Oct 29 (Reuters) - A wave of suicide bombings killed at least 28 people across northern Somalia on Wednesday, diverting attention from political crisis talks in neighbouring Kenya.
The lawless Horn of Africa country has had no effective government since warlords overthrew dictator Mohamed Siad Barre in 1991 and then turned on each other.
Here are some details about the strife.
AN ELUSIVE PEACE:
- An agreement was signed at the weekend between the government and the more moderate but exiled Alliance for the Re-Liberation of Somalia (ARS) to ensure the exit of Ethiopian troops, which helped Somali government forces push Islamists out of Mogadishu. However, the hardline Islamist al Shabaab faction, which launches attacks on government positions almost every day, said it would not respect the deal until all Ethiopian troops had left the country.
- Violence in Somalia has killed about 10,000 people since the beginning of 2007 and uprooted 1 million. Nearly half the population, or 3.25 million people, now need emergency aid, which is a 77 percent increase since the beginning of 2008.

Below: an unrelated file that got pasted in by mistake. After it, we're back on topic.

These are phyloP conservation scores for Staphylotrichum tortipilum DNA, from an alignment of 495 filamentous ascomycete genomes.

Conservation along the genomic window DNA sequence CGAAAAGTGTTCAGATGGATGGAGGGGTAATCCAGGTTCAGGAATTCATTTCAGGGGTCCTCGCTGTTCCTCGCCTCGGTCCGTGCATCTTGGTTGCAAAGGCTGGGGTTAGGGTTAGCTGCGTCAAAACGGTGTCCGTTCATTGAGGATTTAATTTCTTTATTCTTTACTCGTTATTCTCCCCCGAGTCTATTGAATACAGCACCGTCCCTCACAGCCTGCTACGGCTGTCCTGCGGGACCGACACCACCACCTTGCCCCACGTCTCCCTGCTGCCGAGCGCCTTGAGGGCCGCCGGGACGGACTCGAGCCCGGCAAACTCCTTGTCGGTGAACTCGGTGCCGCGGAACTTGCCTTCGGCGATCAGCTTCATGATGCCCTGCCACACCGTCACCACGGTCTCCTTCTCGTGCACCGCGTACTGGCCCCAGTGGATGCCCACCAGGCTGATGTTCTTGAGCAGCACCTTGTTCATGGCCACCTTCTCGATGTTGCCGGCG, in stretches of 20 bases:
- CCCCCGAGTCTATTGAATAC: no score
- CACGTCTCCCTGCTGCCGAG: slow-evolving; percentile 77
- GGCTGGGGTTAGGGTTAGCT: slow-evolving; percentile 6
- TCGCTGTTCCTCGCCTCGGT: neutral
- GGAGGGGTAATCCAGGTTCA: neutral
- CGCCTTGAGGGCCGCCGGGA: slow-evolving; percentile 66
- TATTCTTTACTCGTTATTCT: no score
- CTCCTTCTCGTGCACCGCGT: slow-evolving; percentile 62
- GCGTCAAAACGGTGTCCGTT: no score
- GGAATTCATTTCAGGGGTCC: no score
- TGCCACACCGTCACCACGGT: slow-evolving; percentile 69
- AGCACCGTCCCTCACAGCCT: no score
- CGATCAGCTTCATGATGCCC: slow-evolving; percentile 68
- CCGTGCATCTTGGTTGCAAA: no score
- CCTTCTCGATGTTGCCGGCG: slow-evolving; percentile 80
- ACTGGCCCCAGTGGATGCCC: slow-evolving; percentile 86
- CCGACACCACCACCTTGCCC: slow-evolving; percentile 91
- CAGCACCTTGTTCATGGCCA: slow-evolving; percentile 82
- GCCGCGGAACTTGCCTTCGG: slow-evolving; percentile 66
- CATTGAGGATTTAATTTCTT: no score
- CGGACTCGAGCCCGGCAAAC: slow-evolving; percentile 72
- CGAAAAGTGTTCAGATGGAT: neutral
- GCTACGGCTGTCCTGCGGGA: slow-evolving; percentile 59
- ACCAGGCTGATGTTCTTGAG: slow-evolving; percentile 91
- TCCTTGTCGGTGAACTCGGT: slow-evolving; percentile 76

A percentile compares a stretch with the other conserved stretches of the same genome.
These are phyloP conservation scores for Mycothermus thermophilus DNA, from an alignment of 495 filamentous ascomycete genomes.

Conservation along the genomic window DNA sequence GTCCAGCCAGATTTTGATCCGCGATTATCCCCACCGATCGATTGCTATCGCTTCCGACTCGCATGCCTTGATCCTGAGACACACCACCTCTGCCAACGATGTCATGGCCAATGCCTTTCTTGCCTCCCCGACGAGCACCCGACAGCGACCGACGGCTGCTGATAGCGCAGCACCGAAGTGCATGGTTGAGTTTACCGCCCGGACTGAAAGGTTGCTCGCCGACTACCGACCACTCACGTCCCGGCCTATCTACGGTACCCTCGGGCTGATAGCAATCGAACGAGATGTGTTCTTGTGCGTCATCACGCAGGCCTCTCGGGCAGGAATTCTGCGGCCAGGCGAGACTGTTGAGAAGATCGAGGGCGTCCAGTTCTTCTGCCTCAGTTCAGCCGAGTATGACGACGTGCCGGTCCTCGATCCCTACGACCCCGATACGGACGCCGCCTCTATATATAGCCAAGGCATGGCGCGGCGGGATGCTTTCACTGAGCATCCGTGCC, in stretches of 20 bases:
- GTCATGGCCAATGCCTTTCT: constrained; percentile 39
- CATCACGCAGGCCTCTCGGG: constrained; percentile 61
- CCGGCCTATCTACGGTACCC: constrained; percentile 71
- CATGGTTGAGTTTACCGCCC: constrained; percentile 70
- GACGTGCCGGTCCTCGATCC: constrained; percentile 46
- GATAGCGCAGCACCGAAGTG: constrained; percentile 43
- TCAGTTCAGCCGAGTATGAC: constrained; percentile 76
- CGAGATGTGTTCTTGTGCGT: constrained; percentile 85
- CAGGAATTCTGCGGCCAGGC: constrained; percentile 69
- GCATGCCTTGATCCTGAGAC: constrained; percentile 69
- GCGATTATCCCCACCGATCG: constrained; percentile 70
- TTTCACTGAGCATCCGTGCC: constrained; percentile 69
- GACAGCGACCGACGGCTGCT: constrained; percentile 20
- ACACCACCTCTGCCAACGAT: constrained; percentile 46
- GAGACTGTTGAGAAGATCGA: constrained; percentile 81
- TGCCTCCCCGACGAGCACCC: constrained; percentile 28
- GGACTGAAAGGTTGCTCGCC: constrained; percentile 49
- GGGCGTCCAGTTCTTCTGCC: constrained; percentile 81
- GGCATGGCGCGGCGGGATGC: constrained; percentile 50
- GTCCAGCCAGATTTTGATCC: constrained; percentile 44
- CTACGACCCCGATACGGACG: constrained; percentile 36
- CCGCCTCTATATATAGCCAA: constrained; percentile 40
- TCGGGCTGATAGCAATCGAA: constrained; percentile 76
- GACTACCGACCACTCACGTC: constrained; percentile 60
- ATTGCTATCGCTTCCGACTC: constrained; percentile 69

- The African Union has said it is incapable of stabilising Somalia through its mission in Somalia, AMISOM, and urged the United Nations to take over the force. The AU wanted an 8,000 strong force, but only has about 3,000 from Uganda and Burundi.
ROAD TO CHAOS:
- In June 2006, Islamist militia from the Somalia Islamic Courts Council seized Mogadishu after defeating U.S.-backed warlords. Washington accused the Islamists of al Qaeda links.
-With tacit U.S. approval, Somalia's neighbour Ethiopia sent troops to defend the government against an Islamist attack on Baidoa in December 2006. The force advanced rapidly, taking Mogadishu and driving the Islamists to Somalia's southern tip.
- Lawmakers had elected warlord Abdullahi Yusuf president and Ali Mohamed Gedi prime minister to run the 14th attempt at government since the fall of Barre. They entered the capital after the fall of the Islamists.
- Gedi resigned in October 2007 and was succeeded by Nur Hassan Hussein as prime minister, but a rift has also opened between Yusuf and Hussein.
- Hardline opponents of the Western-backed government have vowed never to countenance a deal until Addis Ababa withdraws its soldiers.
- Reuters - Thomson Reuters Foundation
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